While the Test series defeat remains a glitch despite a stupendous 5-1 result in the ODIs and a 2-1 win in the T20Is, no one can disagree that India were competitive in the longer format too
New Delhi: Virat Kohli’s inimitable batting that exhausted all adjectives, Jasprit Bumrah fitting himself perfectly like an all-purpose block in a jigsaw puzzle and identifying the core for the 2019 World Cup in England were some of the notable positives to be drawn from India’s highly successful tour of South Africa.
It was after many years that an Indian cricket team lived up to expectations outside the sub-continent, winning two out of the three formats and Kohli definitely deserves praise for not taking his foot off the pedal throughout the gruelling seven weeks in the ‘Rainbow Nation’.
While the Test series defeat remains a glitch despite a stupendous 5-1 result in the ODIs and a 2-1 win in the T20Is, no one can disagree that India were competitive in the longer format too.
Mohammed Shami (15 from 3 games), Jasprit Bumrah (14 from 3 games), Bhuvneshwar Kumar (10 from 2 games) and Ishant Sharma (8 from 2 games) accounted for 47 of the 60 wickets, a massive fillip for a nation not known to throw up enough fast bowling talent.
While losing the Test match on a relatively good batting track at the Centurion will rankle Kohli and coach Ravi Shastri, the most heartening aspect was Bumrah’s emergence as a potent Test bowler.
“Bumrah fits perfectly into the ideal eleven for us. He is someone that has given us breakthroughs when wanted in the series and he has bowled his heart out," the Indian captain had said after the end of the Test series. “He really wanted to play Test cricket badly and has shown what a high-class bowler he is. He probably bowled with the experience of a guy who has played 40-50 games," Kohli’s praise said it all.
Not for once did the Gujarat slinger look out of place in the fiercely competitive world of red-ball cricket. The batting certainly wasn’t up to the mark save skipper Kohli, who again was a few notches above his teammates, finishing with 286 runs in the Test matches—75 more than AB de Villiers’ next best of 211.
Kohli neither changed his aggressive brand of captaincy nor his propensity to tinker with the playing XI in every game—a trait that didn’t completely work in the longer version.
In hindsight, his faith in Rohit Sharma’s talent over Ajinkya Rahane’s temperament, during the first two Tests did seem misplaced and came in for sharp criticism. Rohit’s poor run in the limited overs format could have amplified it further but ‘King Kohli’ came to the fore and hit three hundreds for ‘breakfast, lunch and dinner’ in six ODIs. As chief coach Ravi Shastri said in his customary tongue-in-cheek manner.
“You want a new phrase to praise him, please go and buy an Oxford dictionary," Shastri said at the end of the ODI series.
A staggering 558 runs under his belt and an emphatic 5-1 series win later, Kohli was able to put the disappointments of the Test defeat to rest. While Faf du Plessis’, AB de Villiers’ absence for the better part did play a role but one cannot take away the intensity with which India played each match. But the bigger gain was to more or less get his ‘Plan A’ for next year’s ODI World Cup in England ready.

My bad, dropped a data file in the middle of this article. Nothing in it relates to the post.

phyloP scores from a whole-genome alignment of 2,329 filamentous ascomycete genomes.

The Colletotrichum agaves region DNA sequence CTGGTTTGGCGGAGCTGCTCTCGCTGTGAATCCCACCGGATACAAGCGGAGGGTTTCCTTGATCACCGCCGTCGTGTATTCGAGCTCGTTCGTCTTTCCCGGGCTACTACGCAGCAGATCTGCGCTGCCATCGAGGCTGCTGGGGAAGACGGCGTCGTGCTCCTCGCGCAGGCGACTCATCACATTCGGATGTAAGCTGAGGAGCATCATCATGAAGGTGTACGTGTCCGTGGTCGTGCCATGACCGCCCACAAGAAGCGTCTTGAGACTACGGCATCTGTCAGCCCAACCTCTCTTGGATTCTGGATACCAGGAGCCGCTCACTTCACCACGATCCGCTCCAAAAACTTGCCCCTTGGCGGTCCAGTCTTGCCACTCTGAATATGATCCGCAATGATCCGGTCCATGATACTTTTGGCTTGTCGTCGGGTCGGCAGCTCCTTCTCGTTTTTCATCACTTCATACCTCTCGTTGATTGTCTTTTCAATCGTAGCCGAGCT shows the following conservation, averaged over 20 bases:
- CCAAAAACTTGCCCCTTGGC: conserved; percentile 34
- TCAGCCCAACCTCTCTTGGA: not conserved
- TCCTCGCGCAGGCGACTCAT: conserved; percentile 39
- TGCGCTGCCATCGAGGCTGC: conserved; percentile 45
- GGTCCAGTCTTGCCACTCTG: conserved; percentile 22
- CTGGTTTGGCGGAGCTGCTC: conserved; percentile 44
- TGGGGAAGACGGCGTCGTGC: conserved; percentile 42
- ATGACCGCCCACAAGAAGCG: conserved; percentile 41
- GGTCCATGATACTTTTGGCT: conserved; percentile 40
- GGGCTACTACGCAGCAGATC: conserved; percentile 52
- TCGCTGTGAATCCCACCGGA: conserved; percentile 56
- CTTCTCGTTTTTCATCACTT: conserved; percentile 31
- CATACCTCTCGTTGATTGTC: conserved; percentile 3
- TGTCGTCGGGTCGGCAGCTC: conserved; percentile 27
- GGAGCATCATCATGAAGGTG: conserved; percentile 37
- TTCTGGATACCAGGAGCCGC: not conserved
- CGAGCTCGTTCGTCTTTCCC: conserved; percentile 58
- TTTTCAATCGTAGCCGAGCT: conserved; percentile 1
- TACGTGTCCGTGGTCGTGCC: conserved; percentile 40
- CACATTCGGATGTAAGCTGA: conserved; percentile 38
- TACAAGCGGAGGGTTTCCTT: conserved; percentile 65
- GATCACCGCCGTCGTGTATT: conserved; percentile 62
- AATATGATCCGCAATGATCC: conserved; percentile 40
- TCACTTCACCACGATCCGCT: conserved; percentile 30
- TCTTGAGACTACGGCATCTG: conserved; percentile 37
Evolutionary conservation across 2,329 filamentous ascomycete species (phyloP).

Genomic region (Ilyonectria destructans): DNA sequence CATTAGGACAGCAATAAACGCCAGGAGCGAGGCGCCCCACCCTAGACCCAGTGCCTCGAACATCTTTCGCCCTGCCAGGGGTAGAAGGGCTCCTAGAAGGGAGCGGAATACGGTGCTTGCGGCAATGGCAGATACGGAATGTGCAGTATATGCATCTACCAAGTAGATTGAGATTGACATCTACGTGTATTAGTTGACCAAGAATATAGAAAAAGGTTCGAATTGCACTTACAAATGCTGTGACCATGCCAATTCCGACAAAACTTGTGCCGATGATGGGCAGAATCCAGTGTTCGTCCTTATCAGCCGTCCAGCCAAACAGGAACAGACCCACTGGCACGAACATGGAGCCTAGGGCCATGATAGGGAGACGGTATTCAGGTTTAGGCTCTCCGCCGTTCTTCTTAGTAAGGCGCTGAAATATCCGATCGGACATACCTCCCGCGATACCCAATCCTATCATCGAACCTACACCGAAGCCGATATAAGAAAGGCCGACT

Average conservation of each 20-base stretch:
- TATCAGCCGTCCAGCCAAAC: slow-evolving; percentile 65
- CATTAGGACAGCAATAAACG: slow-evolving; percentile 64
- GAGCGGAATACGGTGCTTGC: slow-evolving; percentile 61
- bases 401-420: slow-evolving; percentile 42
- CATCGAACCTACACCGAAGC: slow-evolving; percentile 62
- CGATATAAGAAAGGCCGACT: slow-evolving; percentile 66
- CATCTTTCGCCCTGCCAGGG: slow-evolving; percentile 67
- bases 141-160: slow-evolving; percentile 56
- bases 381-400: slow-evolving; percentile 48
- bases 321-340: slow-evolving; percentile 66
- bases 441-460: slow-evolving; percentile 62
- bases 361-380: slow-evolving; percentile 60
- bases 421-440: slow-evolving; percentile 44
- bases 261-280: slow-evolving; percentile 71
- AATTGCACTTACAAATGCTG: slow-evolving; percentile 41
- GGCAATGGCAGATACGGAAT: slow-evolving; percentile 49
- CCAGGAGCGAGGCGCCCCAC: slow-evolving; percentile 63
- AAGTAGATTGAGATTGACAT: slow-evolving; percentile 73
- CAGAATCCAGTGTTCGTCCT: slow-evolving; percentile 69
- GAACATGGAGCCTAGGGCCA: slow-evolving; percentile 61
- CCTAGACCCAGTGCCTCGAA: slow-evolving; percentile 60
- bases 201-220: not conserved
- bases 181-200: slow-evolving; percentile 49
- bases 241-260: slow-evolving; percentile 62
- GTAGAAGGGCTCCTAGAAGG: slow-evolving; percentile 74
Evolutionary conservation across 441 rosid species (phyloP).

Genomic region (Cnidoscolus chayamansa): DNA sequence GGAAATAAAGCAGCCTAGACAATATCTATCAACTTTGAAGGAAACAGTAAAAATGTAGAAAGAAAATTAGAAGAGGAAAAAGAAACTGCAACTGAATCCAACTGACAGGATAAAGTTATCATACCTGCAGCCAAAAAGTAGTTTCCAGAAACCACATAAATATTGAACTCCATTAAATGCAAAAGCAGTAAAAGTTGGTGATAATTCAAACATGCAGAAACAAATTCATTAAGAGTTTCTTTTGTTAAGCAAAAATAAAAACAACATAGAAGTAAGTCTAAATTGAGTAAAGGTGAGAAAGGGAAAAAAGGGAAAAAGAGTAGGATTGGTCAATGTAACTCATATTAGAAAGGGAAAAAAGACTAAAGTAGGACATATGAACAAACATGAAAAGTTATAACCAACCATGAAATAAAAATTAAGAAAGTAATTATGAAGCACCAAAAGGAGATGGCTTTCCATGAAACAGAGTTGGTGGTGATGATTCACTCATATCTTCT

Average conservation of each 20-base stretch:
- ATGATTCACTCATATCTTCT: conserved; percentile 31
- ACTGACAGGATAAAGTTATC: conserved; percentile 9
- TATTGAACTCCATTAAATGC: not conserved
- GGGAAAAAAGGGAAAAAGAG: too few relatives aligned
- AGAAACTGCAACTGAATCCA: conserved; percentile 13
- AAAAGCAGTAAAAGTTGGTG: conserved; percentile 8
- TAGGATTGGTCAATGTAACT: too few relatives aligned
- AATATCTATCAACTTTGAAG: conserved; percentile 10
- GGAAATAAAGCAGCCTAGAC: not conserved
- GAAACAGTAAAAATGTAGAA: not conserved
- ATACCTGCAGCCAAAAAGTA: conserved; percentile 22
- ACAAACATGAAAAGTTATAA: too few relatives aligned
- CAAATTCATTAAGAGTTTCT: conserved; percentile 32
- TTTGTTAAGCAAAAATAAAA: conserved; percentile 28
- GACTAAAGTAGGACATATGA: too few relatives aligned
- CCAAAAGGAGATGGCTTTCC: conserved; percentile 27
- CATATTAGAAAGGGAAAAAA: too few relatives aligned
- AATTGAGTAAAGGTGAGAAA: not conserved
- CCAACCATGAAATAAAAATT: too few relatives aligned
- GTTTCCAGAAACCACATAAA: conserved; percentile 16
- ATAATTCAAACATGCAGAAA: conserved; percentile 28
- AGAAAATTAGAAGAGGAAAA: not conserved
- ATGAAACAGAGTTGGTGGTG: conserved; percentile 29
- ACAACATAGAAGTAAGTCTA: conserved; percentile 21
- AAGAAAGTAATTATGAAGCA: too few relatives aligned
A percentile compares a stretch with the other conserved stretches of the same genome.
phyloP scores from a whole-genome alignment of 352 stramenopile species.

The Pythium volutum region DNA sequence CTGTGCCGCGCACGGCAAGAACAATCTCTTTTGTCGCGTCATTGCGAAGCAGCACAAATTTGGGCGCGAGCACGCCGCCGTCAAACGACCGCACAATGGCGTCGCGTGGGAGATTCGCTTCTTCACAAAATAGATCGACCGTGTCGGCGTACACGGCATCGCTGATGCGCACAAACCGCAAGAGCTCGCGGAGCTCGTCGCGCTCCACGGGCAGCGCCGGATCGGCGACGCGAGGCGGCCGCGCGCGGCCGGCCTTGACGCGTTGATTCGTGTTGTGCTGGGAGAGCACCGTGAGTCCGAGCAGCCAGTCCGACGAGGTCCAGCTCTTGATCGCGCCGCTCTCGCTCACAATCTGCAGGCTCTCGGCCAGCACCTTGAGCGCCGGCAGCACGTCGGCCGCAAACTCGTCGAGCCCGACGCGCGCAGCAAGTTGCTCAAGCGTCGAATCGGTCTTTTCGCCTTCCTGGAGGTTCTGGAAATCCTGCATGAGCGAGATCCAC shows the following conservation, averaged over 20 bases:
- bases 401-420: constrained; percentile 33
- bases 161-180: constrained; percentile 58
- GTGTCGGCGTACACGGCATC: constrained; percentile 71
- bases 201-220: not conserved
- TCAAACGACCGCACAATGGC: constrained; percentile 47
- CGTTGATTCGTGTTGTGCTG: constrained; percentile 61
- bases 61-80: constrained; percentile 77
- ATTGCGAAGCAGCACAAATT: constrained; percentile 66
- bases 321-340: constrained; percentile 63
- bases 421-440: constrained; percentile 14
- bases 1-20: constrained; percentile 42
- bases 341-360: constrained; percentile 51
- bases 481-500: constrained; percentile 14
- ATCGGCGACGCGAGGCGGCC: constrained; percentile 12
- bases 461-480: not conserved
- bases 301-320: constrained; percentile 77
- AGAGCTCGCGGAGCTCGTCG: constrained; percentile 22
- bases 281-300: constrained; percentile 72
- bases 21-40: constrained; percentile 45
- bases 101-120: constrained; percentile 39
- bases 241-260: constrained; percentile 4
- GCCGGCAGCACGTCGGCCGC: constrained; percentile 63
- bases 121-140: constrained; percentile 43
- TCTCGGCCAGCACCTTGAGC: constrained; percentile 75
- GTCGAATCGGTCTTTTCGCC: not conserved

The two young wrist spinners (Kuldeep Yadav and Yuzvendra Chahal), with 33 wickets, showed that their match-winning ability is not surface dependant. In Bhuvneshwar, Bumrah and Hardik Pandya as the all-rounder, the five-man bowling attack looks settled.
Mahendra Singh Dhoni is not exactly going anywhere till 2019 World Cup. Shikhar Dhawan, Rohit Sharma and Virat Kohli are the automatic Nos 1, 2 and 3 in this line-up. It is the Nos 4 and 5, which the ‘Men In Blue’ will have to settle. There are around five options for two slots.
Ajinkya Rahane, due to his success at No 4 position during the 2015 World Cup in Australia, is being considered for the role even though his strike-rate in the middle overs has repeatedly come under scanner.
Manish Pandey has done nothing wrong in limited chances that he has got, while Kedar Jadhav is a cheeky stroke player and his round arm off-breaks cause a lot of irritation to the batsman. Then there’s Shreyas Iyer, a natural strokeplayer and a prolific performer at the domestic level.
Last but not the least is veteran Suresh Raina, who looked hungrier than ever during the three-match T20 series. A ‘man of the match’ award in the last T20 International would boost his confidence and it is being said in Indian cricket circles that his return in the 50-over format is just a matter of time. Coach Shastri as usual sounded satisfied with team’s effort.
“(In terms of World Cup preparation) Very good, because it is one step at a time. We have learnt some good habits on this trip. This is a young side and they have got a lot of tough tours coming up. “I think they have conducted and handled themselves extremely well on this tour. One thing history tells me, I have been coming here since 1992, there is not one South African side in the world that anyone can say is a weak side."